I will still worry, because I’m a mom and that’s what we do. But I will not let it take over my motherhood. I will do my best to focus on what I can control, rather than the things I can’t. We can’t control what is happening in our world, but we can love our families well. Let’s start there.

 

 

Miscarriage: 7 Things I Learned

Miscarriage: 7 Things I Learned

Miscarriage… this is a tough one. But I think it’s something we should be talking about. I currently have a one year old and a three year old. Very easy pregnancies, very normal births. At this point I never thought we would experience this kind of loss. We found out we were pregnant with our third and were ecstatic. I am one of those people that loves being pregnant. People generally tell me I’m crazy because of that. But there’s just something about it. Maternity clothes are my jam. Who doesn’t want to live in stretchy pants?

We had a dating ultrasound and found out that the baby measured at 6 weeks and 1 day. It took a while, but the ultrasound tech was able to find the heartbeat. It’s a feeling of relief that just can’t be explained. All signs pointed to a healthy pregnancy. Throughout the pregnancy I did have a feeling that something was wrong, but there were no physical signs of miscarriage. I tried to tell myself that I was just being paranoid. When we were 12 weeks, they were unable to find a heartbeat with a fetal doppler. Ultrasound showed that the baby had stopped growing at 8 weeks. To sum up how I felt in that moment – my world fell apart. I won’t get into the details of what happened next, but I do want to share what I’ve learned along this journey. Just for a point of reference, it has been a little over a month since we lost our sweet baby.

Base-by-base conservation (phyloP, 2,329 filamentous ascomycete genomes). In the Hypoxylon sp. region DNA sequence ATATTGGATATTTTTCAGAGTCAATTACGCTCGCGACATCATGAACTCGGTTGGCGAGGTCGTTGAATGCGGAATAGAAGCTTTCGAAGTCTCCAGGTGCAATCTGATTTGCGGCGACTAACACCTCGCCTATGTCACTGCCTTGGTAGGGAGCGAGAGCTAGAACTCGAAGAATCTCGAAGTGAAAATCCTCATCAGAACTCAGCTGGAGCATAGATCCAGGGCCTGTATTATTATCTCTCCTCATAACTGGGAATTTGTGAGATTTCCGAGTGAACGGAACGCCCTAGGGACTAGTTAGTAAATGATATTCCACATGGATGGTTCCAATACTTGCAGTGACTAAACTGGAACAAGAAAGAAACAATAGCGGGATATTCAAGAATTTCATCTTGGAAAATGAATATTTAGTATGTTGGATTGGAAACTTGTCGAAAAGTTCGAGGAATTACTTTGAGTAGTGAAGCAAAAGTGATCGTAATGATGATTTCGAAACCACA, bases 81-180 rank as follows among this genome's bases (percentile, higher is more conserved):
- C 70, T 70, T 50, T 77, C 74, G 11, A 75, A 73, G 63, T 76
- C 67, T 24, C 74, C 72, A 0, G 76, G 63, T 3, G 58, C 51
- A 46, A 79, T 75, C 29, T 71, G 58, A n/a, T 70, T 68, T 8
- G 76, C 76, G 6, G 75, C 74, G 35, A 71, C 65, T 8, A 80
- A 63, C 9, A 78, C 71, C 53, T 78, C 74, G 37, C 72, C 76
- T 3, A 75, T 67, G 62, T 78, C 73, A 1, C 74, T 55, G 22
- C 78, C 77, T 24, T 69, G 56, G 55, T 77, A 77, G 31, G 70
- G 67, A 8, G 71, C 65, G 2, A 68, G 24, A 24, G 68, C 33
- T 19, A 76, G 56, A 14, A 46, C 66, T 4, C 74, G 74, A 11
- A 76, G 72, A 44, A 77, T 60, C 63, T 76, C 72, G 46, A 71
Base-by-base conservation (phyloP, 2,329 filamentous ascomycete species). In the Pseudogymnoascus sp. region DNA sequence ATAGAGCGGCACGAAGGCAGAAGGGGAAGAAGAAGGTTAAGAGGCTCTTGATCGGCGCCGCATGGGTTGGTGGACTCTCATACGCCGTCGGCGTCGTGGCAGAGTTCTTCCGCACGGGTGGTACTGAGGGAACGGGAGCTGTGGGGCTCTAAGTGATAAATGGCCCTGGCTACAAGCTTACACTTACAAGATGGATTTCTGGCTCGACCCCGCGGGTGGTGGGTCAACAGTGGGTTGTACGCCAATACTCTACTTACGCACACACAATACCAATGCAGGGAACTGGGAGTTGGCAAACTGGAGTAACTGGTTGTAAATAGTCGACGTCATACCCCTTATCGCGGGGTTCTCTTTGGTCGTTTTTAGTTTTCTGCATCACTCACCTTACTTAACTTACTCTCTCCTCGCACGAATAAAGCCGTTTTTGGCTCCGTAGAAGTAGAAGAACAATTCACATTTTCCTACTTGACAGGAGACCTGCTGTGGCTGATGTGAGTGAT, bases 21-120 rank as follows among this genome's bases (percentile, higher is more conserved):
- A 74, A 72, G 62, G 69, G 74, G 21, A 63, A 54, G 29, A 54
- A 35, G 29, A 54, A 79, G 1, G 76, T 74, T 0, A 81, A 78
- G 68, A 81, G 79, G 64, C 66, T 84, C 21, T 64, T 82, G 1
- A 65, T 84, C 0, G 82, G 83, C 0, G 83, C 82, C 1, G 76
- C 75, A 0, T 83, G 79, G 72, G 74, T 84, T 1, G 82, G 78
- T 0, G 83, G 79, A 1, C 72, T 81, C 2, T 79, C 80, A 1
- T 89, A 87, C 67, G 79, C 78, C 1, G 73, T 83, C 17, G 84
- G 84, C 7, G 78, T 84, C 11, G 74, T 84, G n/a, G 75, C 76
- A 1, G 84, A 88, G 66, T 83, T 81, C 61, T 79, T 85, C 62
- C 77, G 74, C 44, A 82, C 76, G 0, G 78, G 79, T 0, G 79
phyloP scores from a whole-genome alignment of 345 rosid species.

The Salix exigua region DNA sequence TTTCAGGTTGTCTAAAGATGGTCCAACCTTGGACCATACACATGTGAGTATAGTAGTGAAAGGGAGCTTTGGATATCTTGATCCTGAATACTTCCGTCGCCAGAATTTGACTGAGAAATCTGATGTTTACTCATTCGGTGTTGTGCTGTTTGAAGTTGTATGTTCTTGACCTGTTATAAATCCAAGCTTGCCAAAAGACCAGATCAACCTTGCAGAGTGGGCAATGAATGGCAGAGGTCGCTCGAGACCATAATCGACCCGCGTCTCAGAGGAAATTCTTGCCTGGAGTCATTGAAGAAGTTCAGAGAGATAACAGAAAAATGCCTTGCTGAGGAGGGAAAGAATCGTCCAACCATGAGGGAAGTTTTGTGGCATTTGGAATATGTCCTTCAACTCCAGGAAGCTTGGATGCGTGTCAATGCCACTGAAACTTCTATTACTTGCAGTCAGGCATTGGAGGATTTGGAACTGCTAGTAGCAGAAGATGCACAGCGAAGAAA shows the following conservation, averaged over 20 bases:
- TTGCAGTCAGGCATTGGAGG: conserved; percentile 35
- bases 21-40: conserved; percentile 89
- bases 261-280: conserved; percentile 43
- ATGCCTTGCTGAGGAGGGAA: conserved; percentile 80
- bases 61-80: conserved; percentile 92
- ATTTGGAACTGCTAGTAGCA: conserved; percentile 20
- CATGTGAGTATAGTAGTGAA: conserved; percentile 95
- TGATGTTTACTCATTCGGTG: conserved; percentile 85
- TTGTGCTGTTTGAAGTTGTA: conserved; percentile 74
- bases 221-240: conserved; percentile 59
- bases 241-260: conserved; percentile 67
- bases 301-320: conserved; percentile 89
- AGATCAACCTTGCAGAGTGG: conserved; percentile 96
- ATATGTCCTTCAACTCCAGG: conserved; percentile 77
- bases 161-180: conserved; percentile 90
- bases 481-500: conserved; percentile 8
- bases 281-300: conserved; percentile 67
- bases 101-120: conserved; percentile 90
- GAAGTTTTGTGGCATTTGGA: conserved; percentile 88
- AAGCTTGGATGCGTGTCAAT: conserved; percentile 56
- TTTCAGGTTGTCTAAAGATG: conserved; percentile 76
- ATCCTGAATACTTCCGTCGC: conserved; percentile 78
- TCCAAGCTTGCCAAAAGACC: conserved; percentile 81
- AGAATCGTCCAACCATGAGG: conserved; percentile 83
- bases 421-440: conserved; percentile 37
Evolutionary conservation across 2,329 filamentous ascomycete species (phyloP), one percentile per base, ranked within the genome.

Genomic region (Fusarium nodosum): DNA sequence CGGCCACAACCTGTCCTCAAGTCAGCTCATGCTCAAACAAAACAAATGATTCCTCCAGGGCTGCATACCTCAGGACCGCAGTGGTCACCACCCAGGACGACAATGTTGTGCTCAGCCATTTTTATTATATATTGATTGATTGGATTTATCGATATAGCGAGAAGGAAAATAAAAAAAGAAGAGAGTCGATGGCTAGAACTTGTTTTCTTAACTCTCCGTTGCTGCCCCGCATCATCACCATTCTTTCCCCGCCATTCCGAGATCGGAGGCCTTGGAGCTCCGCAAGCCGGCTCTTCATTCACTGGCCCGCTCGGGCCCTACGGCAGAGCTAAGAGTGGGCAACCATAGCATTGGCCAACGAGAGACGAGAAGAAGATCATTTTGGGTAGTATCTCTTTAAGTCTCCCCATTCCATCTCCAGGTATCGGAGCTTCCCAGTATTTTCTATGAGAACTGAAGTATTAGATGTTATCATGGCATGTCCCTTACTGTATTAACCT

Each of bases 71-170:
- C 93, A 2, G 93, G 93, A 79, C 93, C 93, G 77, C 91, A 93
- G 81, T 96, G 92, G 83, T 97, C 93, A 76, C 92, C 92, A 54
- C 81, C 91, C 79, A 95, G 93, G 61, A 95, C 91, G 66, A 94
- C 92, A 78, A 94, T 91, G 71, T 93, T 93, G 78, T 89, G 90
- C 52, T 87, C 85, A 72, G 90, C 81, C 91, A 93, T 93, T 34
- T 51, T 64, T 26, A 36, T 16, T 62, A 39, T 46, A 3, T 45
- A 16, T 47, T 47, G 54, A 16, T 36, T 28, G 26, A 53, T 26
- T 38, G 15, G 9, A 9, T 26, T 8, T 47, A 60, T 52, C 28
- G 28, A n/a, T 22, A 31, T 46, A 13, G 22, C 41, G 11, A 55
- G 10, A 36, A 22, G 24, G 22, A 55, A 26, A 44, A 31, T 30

*This is based on my experience alone. I realize that this is a totally different experience for those that do not have children. My heart aches for you.

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1. It’s painful

Emotionally more than anything. I am usually not a very emotional person. I’m not sure if it’s because I grew up with three brothers, played sports or if it’s just how I’m wired. I can usually get a pretty good grip on my emotions. Not this time. And it was painful for more than just me. My husband, our parents, brothers and sisters. Everyone was hurting with us and for us.